The “fiscal cliff” tax bill passed by Congress on New Year’s Day (The American Taxpayer Relief Act of 2012) received tremendous attention for its effect on individual tax rates, but it also contained some provisions that are friendly to small manufacturers. The two main items were: the extension of the Research and Development R&D Tax Credit that expired in 2011, and enhanced Section 179 capital expenditure deduction limits for 2013.
The recent tax package included an extension of the R&D tax credit retroactively to January 1, 2012 and an extension of the credit through December 31, 2013. The R&D credit was introduced in 1981 to promote innovation and jobs. While it has never been made a permanent part of the U.S. Tax Code, it has always gathered strong bi-partisan support to be extended on a temporary basis. Since 2004, when the IRS eliminated some of its more restrictive language, the R&D credit has increasingly been available for just about any small manufacturer that employs engineers or engages in product and process testing. The extension of the R&D credit benefits manufacturers of all kinds, including those that design and develop their own products as well as those that make parts for their OEM customers (i.e. job shops and contract manufacturers). Metal stampers and fabricators, precision machinists, mold builders and injection molders, and tool and die makers are all examples of industries that are eligible for the R&D tax credit. Generally, about 70 percent of the credit dollars are derived from the salaries of the employees devoted to the qualified research activities, thus making it a wage-based credit available to a broad range of companies. With the extension of the R&D credit, American manufacturers now have the assurance that the credit will be available through 2013 and may feel more confident to invest further in new products and processes.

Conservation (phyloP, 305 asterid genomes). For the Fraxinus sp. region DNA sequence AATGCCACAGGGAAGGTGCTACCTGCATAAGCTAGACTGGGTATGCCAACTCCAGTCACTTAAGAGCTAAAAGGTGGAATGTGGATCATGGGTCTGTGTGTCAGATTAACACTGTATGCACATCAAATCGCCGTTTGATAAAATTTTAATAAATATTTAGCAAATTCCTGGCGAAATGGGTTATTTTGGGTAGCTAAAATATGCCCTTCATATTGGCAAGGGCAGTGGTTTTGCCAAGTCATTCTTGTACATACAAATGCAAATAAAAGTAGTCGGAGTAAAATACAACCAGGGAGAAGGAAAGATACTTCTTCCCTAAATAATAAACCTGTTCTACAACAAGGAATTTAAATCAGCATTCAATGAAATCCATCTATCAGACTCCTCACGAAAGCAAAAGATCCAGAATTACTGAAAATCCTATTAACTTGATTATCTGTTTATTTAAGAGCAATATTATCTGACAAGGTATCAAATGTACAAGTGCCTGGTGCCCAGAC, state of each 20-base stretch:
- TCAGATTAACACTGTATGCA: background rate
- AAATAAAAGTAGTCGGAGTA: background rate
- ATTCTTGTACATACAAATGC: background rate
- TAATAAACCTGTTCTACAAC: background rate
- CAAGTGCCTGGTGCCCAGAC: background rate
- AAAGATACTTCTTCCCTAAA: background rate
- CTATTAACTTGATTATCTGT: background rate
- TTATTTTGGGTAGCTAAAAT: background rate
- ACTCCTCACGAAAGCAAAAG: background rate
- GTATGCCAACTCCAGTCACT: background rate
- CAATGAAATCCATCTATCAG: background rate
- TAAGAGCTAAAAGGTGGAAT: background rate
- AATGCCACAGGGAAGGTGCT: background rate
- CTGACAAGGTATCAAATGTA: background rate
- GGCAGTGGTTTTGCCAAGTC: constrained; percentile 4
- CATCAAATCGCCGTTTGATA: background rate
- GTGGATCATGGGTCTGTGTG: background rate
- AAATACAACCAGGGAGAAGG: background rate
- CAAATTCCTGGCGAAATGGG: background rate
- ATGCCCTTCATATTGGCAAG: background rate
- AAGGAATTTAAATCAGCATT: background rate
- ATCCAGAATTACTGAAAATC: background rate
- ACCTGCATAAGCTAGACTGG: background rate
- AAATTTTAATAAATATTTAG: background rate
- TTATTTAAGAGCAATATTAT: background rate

A second component of the American Taxpayer Relief Act of 2012 was an extension of the U.S tax code’s Section 179 tax deduction. The 179 deduction allows companies to deduct the entire purchase price of qualifying office equipment, software, and other business needs in one year, rather than over the typical five- to seven- year depreciation schedules, thus reducing their current year taxable income by the entire purchase price. Typically, businesses that utilize non-customized ERP software, inventory software, stock control software, warehouse management systems, and other expensive, off-the-shelf software that performs enterprise resource planning functions can benefit from this tax deduction. Without Section 179 they would need to follow the normal depreciation schedule, which could be 5-7 years.
So it might be worthwhile to check out these changes and see what it means for your business.
*Please note the information contained in this article does not constitute tax advice, nor should be interpreted as an endorsement of any product or service, and cannot be used by the reader for promoting, marketing, or recommending any matter or actions addressed in this article to other parties.